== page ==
It was a good read. The title is based on Ophelia, from Shakespeare's Hamlet. Happy as a young girl, Ophelia loses herself in adolescence and lives only for the approval of Hamlet and her father. She goes mad with grief when her authority figures spurn her, and finally drowns herself in a stream. Author Mary Pipher wrote this book hopin
May 08, 2012 Julie rated it really liked it  ·  review of another edition
Shelves: 2013, rereads, for-school
Review on Reading Lark:

How do you begin to critique a book that changed your entire life? It might sound like hyperbole to some, but that’s what Reviving Ophelia did; it changed my life. And based on the feedback I get every time I mention the book, it’s subtitle of Saving the Selves of Adolescent Girls is somewhat misleading, because it has “saved the selves” of many an adult as well. The book is equal parts fascinating and eye opening, and, in this revi
Jun 29, 2011 Matt rated it liked it  ·  review of another edition
My interest in this one is kind of hard to pin down: in part, like everyone else I'm curious and concerned about what young women go through-- this is probably just curiosity, mixed with a recognition that I'd like to understand my students a little better. But at the same time, I think that "teen girl" as a category is kind of a political football, a screen through which people wage these kind of political turf battles-- in other words, disparage the culture for its effects on teen girls. Teen ...more
May 30, 2015 Nancy rated it liked it  ·  review of another edition
Twenty years ago this book was talked about a lot amongst our high school's faculty, parents, and (female) students. (Well, at least the faculty/parents MADE us talk about it.)

But, it turns out I never actually read Reviving Ophelia back then, and I recently picked it up for $1 at a used book sale thinking that--since I now have a daughter-- it might be worth reading for real. A lot of issues with adolescent girls are timeless, right?

Unfortunately, yes. Dr. Pipher must be pretty chagrined that
Jul 31, 2008 Sarah rated it it was amazing  ·  review of another edition
Recommends it for: Anyone with Daughters!
Recommended to Sarah by: Leslie, Carla
This book was a slow go because of the digestion required and my own reflection. It wavered from 5 to 4 to 3 and back to 5 stars for me. This book, written by a female phsychologist in hte 90's, has some really great insight and analysis on what adolescent girls are faced with in our culture, reaching out to them, understanding them, loving them, parenting them, and about a hundred case studies of too much, too little, just right, horror stories, good adjustment stories, etc. It talks about girl ...more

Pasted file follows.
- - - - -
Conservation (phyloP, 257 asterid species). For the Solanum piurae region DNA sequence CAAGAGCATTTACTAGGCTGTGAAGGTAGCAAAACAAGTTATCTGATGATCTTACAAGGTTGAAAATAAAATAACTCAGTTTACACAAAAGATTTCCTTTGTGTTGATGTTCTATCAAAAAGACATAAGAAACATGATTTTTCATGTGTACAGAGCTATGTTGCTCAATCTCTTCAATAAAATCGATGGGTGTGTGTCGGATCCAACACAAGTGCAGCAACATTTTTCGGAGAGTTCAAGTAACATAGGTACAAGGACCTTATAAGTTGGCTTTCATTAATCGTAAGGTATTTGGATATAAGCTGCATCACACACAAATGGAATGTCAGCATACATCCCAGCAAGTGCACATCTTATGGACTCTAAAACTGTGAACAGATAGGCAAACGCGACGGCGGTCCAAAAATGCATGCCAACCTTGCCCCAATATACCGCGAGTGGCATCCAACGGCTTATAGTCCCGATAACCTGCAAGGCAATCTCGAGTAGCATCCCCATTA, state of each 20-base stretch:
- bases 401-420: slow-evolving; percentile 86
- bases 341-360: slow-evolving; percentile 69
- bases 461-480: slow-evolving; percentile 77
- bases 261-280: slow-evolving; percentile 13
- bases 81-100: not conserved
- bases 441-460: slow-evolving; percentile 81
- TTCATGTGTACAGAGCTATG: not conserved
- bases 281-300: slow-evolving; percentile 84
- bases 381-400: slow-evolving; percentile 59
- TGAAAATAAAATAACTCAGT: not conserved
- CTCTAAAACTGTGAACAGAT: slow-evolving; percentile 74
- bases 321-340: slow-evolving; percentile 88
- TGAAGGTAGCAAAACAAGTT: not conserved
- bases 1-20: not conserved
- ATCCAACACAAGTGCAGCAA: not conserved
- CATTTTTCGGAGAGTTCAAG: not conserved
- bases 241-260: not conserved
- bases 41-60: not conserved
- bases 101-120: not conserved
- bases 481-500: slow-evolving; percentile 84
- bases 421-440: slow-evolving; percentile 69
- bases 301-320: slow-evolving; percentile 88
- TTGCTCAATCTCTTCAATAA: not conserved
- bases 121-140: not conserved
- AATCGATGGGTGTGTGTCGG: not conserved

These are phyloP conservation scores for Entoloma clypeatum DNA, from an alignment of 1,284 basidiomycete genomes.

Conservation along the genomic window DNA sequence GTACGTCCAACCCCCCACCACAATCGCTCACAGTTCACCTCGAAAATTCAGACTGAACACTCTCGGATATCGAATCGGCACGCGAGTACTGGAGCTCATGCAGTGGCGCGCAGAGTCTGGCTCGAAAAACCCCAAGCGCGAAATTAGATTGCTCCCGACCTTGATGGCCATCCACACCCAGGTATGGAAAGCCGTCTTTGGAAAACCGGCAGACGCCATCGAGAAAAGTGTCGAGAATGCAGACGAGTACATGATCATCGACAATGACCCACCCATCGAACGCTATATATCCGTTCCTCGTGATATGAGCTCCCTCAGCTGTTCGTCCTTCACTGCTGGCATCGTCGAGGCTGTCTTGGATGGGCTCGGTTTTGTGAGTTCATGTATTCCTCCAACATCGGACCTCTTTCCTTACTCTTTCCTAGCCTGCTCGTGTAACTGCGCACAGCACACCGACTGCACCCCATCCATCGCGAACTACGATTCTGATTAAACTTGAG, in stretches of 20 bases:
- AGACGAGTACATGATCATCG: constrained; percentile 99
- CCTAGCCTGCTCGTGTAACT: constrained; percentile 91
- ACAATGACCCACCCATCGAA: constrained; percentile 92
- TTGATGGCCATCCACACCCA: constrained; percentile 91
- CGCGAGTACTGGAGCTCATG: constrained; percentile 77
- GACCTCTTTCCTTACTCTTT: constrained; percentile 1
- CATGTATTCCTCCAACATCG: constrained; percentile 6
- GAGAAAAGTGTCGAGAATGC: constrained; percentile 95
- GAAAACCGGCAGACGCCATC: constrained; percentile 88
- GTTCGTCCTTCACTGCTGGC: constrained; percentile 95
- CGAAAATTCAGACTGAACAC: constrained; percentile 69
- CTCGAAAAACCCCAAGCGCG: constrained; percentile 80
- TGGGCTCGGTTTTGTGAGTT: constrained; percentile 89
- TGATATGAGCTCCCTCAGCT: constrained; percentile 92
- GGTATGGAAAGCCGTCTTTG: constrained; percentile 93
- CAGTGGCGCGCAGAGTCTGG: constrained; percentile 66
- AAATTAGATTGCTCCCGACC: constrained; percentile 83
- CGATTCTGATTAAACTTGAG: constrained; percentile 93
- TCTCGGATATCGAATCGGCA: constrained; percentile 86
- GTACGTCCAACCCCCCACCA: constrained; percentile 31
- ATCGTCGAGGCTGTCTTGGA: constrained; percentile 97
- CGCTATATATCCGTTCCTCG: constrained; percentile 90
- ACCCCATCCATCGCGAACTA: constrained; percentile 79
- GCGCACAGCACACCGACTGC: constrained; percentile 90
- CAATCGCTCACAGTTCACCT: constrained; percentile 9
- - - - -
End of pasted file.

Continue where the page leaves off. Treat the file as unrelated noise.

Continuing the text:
Oct 21, 2013 Natali rated it liked it  ·  review of another edition
I won't lie: this book scared the shit out of me. Please Lord, never let my daughter become a teenager!

This is a serious topic that not enough research addresses: the confusing messages confronting adolescent girls and how little understood they are in our culture. I wanted to read it in order to understand the challenges my daughter will face, although it was written when I was a teenager so it helped me understand a lot of the things I went through as well. I wanted to gain an adult's perspec
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What's The Name o...: SOLVED. Self-help book about sexual abuse [s] 9 191 Feb 10, 2016 04:10PM  
2015 Reading Chal...: Reviving Ophelia by Mary Pipher 3 11 Apr 10, 2015 04:21PM  
American Adolescent Girls 6 16 Jul 27, 2012 12:01AM  
question about the title 2 21 Jul 23, 2012 02:37PM  
Adolescent psychology 2 27 Oct 29, 2011 03:36PM  
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“I teach girls certain skills. The first and most basic is centering. I recommend that they find a quiet place where they can sit alone daily for 10 to 15 minutes. I encourage them to sit in this place, relax their muscles and breathe deeply. Then they are to focus on their own thoughts and feelings about the day. They are not to judge these thoughts or feelings or even direct them, only to observe them and respect them. They have much to learn from their own internal reactions to their lives.” 8 likes
“Another vital skill is managing pain. All the craziness in the world comes from people trying to escape suffering. All mixed up behaviour comes from unprocessed pain. People drink, hit their mates and children, gamble, cut themselves with razors and even kill themselves in an attempt to escape pain. I teach girls to sit with their pain, to listen to it for messages about their lives, to acknowledge and describe it rather than to run from it. They learn to write about pain, to talk about it, to express it through exercise, art, dance or music.” 7 likes